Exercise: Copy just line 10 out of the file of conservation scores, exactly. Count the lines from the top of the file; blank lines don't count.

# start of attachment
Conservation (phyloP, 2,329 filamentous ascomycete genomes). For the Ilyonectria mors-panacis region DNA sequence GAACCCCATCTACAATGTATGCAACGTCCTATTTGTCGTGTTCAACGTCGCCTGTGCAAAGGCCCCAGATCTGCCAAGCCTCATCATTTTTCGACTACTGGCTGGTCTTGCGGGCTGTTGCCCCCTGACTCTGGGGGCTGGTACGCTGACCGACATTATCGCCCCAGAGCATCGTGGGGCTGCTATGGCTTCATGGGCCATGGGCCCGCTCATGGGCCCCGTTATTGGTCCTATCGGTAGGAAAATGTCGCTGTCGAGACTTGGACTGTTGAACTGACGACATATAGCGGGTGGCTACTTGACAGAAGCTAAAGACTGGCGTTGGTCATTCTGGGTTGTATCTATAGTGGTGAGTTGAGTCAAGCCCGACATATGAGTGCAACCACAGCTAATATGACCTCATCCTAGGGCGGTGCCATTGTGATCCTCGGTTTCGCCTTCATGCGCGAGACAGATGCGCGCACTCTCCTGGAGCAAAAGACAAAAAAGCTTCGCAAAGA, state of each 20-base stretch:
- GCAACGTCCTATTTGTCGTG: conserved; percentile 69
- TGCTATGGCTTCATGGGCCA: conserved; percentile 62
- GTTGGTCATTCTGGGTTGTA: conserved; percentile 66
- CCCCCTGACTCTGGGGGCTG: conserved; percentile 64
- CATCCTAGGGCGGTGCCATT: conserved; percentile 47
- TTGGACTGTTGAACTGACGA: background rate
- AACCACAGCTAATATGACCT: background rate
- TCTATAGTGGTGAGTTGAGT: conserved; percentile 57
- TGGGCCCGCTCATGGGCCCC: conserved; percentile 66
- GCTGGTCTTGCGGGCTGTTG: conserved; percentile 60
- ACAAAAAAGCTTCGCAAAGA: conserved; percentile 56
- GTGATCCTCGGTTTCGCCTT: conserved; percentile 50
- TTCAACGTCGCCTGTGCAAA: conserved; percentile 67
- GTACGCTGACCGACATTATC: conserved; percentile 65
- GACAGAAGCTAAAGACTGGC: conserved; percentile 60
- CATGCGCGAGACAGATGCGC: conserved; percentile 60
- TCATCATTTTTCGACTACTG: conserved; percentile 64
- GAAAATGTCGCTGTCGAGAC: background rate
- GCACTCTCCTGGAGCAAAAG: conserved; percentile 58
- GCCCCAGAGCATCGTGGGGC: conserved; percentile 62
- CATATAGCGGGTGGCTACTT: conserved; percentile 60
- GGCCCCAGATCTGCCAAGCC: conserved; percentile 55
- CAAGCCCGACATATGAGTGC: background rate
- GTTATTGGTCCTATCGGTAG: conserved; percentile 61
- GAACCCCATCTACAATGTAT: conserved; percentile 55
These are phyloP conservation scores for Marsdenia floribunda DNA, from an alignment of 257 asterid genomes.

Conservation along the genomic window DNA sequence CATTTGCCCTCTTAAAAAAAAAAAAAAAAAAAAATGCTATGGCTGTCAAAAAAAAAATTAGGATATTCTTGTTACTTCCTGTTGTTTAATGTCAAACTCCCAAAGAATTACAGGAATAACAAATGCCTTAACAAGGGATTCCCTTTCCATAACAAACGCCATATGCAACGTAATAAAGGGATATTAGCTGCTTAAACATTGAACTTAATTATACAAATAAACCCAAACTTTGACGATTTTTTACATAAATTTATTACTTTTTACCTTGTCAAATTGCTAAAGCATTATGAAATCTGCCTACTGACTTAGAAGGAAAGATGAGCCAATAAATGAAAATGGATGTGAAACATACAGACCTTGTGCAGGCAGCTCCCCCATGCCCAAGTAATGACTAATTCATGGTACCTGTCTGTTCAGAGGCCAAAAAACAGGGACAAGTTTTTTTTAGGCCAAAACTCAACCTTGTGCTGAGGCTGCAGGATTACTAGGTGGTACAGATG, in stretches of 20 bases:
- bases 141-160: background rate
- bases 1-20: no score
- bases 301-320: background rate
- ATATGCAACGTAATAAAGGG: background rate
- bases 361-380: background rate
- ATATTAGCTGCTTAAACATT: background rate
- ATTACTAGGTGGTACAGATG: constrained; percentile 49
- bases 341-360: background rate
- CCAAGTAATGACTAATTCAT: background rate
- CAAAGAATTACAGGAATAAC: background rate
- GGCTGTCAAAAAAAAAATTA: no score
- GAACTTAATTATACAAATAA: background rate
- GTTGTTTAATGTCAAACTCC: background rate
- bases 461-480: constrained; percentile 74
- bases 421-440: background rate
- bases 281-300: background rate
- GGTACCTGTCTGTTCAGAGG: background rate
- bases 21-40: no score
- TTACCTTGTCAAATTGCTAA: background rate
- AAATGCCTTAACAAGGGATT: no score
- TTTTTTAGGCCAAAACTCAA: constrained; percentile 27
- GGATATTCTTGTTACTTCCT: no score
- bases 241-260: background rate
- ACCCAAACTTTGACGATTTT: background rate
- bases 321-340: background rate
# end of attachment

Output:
- TGGGCCCGCTCATGGGCCCC: conserved; percentile 66